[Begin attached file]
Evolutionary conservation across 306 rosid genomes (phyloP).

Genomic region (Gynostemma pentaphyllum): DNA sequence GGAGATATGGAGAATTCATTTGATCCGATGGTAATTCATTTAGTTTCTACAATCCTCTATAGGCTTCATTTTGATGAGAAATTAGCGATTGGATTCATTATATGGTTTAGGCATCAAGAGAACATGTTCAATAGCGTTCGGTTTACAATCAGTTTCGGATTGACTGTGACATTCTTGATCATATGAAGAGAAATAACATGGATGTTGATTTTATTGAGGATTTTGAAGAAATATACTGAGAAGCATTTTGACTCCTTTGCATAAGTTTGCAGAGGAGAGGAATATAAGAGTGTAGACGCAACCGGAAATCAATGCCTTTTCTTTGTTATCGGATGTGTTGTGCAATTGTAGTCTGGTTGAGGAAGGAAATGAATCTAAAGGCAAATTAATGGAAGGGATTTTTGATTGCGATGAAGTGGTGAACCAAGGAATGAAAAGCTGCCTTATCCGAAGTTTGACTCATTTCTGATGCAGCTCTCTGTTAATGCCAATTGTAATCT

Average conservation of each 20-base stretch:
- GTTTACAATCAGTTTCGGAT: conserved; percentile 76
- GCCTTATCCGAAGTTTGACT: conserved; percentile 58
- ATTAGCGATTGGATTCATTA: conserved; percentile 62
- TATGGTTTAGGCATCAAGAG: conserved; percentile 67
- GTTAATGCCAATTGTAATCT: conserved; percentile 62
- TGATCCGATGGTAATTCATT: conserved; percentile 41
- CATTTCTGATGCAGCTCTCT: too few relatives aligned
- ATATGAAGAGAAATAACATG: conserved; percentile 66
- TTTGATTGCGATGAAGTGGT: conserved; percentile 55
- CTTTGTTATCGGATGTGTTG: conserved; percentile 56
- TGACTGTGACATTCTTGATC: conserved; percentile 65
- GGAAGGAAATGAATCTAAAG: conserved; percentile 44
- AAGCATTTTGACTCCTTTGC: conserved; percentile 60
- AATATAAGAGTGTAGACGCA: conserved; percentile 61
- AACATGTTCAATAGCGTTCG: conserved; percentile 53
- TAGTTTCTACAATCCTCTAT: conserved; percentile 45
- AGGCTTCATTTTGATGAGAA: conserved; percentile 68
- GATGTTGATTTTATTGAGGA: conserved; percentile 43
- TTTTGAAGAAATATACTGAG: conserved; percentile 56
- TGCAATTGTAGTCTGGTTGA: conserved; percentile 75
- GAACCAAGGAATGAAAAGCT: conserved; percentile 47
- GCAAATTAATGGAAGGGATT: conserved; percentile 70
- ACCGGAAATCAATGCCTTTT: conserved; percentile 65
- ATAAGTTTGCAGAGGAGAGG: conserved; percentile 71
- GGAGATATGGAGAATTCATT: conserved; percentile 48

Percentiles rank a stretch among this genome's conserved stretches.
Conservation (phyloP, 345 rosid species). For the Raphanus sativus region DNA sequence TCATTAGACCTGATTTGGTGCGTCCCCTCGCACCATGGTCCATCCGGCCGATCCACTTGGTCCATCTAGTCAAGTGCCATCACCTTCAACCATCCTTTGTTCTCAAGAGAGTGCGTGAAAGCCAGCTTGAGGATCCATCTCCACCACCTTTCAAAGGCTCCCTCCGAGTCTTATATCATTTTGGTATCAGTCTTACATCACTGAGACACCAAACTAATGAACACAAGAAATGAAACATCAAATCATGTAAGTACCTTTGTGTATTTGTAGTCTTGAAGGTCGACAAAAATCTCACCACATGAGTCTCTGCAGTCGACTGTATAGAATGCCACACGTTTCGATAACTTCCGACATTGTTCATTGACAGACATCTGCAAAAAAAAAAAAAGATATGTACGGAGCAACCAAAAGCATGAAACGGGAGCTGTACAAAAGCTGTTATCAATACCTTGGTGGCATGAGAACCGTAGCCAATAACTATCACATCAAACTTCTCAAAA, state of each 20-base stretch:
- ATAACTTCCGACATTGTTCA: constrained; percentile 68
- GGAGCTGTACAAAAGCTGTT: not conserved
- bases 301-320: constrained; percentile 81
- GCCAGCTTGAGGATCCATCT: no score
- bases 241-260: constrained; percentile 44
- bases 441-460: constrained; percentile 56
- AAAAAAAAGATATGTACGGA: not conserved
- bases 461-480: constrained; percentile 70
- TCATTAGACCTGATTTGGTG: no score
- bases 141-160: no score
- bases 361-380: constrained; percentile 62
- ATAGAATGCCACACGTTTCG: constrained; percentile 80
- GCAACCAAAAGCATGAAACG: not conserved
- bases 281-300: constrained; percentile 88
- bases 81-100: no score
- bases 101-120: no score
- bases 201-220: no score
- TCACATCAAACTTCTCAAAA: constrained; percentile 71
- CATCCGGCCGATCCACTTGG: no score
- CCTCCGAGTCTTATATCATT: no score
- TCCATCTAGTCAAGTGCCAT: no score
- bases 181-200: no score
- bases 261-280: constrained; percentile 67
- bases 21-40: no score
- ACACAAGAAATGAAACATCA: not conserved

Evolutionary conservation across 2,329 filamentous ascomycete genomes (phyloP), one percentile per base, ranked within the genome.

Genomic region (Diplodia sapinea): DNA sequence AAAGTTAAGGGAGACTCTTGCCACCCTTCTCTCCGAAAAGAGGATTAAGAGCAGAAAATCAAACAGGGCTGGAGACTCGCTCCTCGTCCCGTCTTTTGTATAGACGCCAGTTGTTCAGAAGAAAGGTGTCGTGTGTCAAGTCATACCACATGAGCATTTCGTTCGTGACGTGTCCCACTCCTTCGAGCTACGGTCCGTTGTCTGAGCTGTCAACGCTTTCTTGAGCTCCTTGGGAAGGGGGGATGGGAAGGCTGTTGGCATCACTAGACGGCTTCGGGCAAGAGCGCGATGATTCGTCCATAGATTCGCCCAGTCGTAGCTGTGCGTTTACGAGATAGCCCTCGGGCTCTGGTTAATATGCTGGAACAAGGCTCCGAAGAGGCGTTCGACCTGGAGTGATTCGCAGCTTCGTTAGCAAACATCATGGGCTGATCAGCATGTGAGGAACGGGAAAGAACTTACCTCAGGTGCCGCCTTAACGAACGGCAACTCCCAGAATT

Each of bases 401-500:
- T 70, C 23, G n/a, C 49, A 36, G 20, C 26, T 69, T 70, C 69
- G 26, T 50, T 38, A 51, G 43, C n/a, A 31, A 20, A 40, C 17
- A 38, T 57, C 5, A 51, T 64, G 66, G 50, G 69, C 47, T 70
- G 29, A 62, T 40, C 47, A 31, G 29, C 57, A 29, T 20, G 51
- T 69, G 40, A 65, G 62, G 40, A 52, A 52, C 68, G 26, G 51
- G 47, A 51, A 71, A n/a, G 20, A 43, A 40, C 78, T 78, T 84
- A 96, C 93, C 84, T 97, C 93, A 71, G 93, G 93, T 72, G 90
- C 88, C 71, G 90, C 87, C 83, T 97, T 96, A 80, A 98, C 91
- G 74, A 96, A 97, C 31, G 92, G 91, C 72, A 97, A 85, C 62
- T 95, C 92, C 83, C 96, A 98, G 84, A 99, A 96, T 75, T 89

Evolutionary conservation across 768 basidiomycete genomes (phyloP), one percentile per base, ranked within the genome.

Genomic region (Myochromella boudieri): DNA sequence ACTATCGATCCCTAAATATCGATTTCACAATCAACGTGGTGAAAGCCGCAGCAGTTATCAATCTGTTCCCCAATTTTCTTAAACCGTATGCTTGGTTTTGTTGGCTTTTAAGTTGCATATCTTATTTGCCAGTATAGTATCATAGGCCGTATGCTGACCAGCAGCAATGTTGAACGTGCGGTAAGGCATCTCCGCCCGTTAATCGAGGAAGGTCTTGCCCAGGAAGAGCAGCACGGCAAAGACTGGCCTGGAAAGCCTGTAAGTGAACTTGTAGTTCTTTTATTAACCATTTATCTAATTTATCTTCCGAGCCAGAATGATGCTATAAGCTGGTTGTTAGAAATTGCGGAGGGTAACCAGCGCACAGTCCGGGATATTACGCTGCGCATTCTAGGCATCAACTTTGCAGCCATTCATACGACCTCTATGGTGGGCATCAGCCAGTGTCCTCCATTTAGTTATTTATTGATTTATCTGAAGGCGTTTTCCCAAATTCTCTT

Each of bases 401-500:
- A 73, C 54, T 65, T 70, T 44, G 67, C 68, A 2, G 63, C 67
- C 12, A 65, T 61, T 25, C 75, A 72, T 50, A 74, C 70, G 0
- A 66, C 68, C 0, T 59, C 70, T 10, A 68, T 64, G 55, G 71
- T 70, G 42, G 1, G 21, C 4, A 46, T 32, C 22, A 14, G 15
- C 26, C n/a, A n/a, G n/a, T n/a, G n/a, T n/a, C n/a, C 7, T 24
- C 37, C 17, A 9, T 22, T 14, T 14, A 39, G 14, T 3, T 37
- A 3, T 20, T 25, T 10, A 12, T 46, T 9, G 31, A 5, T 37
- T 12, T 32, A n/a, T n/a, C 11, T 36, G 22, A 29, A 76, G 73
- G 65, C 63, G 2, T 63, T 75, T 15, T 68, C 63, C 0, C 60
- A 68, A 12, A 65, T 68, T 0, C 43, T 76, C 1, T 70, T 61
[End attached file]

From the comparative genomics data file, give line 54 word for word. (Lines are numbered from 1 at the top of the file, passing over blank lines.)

- bases 21-40: no score